Birtley is an Ecclesiastical Parish in the county of Northumberland, created in 1764 from Chollerton Parish.
Other places in the parish include: Broomhope with Buteland.
Alternative names: Birkley
Parish church: St John The Evangelist
Parish registers begin: 1728
Nonconformists include: Roman Catholic
BIRTLEY, or Birkley, a parochial chapelry in Bellingham district, Northumberland; on the North Tyne river and on the Border Counties railway, near Wark station, 5 miles SE of Bellingham. It was disjoined in 1765 from the parish of Chollerton; it includes the township of Broomhope and Buteland; and its Post Town is Wark, under Hexham. Acres, 6,720. Rated property, £3,428. Pop., 404. Houses, 80. The property is divided among six. Coal and other useful minerals occur. The living is a vicarage in the diocese of Durham. Value, £122. Patron, the Duke of Northumberland. The church is not good. Source: The Imperial Gazetteer of England & Wales [Wilson, John M]. A. Fullarton & Co. N. d. c. [1870-72].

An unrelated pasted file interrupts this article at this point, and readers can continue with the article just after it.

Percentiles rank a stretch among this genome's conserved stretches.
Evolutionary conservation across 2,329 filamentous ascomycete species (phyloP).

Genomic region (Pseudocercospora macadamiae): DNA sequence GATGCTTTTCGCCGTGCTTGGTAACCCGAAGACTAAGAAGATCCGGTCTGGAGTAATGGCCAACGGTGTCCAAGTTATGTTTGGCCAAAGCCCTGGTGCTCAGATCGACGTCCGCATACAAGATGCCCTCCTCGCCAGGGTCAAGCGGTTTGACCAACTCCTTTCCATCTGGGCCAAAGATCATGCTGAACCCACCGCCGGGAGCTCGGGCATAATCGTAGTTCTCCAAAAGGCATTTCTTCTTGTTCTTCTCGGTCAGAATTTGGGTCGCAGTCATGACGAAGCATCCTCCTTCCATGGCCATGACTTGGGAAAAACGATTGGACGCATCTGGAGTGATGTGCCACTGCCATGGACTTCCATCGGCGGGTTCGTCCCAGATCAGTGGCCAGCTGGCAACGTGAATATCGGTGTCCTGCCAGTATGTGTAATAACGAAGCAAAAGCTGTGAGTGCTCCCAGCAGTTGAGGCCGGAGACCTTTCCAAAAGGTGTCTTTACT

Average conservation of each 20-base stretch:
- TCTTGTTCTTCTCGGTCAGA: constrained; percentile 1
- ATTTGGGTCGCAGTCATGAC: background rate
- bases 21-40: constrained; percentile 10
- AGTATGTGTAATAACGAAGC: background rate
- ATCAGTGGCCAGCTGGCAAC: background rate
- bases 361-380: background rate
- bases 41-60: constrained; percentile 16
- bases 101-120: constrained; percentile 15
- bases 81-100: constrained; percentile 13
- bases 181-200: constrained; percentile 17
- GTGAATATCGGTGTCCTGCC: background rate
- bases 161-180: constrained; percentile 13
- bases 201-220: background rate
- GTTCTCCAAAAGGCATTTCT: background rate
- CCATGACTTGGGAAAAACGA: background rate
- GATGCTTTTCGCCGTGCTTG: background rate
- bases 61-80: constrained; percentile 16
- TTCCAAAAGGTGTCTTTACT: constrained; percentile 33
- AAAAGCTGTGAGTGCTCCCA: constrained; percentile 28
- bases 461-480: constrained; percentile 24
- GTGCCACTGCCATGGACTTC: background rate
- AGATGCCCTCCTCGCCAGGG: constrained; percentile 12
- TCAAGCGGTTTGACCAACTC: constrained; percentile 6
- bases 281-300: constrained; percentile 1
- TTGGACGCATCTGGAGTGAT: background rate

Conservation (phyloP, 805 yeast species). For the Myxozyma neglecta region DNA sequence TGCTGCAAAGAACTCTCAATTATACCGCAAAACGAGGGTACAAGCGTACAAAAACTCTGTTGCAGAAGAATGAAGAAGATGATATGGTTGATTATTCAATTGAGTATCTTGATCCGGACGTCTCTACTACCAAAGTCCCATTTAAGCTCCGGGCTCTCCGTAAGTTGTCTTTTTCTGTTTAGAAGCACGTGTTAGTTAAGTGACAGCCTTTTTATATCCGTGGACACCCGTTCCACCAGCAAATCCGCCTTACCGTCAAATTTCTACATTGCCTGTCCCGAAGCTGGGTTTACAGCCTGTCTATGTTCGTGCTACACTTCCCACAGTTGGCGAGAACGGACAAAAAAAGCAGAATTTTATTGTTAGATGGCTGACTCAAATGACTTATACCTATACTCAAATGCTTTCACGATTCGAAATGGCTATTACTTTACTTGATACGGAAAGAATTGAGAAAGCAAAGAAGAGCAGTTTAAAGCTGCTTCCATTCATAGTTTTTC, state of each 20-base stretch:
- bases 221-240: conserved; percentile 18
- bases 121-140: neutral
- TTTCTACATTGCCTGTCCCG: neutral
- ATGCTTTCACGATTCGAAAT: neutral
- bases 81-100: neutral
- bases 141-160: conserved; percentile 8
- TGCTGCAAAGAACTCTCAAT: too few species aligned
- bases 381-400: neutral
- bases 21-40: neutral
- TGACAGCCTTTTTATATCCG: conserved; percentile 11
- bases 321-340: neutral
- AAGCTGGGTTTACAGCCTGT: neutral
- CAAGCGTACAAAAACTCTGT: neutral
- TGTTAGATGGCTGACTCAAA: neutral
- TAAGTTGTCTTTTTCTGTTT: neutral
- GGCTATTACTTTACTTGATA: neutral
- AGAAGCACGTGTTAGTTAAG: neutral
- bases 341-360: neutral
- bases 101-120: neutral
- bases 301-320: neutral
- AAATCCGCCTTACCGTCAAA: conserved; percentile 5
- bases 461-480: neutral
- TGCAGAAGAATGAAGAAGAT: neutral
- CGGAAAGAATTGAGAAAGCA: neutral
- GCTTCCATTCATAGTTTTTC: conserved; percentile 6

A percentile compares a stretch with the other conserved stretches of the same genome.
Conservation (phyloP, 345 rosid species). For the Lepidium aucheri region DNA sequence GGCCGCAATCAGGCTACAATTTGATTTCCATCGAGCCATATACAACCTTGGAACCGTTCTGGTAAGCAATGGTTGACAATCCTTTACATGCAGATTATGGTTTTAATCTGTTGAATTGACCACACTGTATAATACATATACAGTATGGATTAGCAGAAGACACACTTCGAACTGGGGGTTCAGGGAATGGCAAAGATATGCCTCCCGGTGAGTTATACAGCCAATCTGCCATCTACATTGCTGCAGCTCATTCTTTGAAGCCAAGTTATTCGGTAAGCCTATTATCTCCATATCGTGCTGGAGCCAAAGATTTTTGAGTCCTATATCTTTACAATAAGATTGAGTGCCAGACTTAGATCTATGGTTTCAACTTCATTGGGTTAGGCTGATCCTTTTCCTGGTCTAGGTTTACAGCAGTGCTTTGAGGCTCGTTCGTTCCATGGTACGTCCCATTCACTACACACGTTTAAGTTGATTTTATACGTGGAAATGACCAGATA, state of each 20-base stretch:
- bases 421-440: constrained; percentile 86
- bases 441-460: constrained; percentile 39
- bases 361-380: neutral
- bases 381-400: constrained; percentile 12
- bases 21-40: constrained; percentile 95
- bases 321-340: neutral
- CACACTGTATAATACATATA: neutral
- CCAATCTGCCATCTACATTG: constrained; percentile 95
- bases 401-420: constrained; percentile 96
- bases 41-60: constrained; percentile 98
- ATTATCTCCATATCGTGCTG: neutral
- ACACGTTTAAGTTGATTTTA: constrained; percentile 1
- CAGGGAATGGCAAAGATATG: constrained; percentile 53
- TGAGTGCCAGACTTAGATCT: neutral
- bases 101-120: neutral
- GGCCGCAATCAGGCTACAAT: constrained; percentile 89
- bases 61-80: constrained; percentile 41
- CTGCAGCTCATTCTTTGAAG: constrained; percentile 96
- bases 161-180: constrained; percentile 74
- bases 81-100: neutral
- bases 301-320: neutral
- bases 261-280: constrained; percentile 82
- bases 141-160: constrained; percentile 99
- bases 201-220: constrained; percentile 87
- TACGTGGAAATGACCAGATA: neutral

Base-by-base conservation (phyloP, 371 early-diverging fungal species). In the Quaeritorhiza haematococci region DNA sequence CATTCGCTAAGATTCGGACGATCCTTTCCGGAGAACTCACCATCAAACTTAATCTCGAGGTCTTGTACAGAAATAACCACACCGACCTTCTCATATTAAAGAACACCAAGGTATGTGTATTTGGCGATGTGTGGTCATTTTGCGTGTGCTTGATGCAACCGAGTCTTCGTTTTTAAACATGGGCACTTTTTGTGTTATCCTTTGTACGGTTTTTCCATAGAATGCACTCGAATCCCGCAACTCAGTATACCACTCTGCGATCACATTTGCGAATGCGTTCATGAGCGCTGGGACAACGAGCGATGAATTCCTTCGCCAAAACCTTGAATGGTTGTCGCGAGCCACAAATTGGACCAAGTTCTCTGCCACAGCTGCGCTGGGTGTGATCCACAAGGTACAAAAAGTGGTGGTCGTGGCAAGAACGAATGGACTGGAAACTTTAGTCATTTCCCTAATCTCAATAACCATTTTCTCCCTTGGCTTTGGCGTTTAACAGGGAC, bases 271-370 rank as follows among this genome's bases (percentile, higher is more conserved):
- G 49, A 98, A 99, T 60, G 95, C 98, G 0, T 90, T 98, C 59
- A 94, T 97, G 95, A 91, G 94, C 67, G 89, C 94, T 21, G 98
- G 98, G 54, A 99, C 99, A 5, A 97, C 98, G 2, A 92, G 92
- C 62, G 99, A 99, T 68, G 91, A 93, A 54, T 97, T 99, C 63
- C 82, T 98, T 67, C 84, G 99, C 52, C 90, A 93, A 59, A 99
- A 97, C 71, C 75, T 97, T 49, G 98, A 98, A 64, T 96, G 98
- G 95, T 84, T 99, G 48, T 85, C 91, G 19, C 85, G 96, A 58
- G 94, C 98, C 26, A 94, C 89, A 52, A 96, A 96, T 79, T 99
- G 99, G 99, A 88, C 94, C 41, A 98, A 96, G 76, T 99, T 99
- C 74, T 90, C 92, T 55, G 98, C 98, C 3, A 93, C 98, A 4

BIRTLEY, a parochial chapelry in the north eastern division of TINDALE ward, county of Northumberland, 5 miles (S.E. by S.) from Bellingham, containing, with a small portion of the township of Broomhope with Buteland, 393 inhabitants. The living is a perpetual curacy, in the archdeaconry of Northamberland, and diocese of Durham, endowed with £400 private benefaction, and £800 royal bounty. The Duke of Northumberland was patron in 1805. Birtley was formed into a parochial chapelry in 1765, in which year it was separated from the parish of Chollerton. Coal and lime exist in the neighbourhood: there is a day and Sunday school in the village. Source: A Topographical Dictionary of England by Samuel Lewis 1831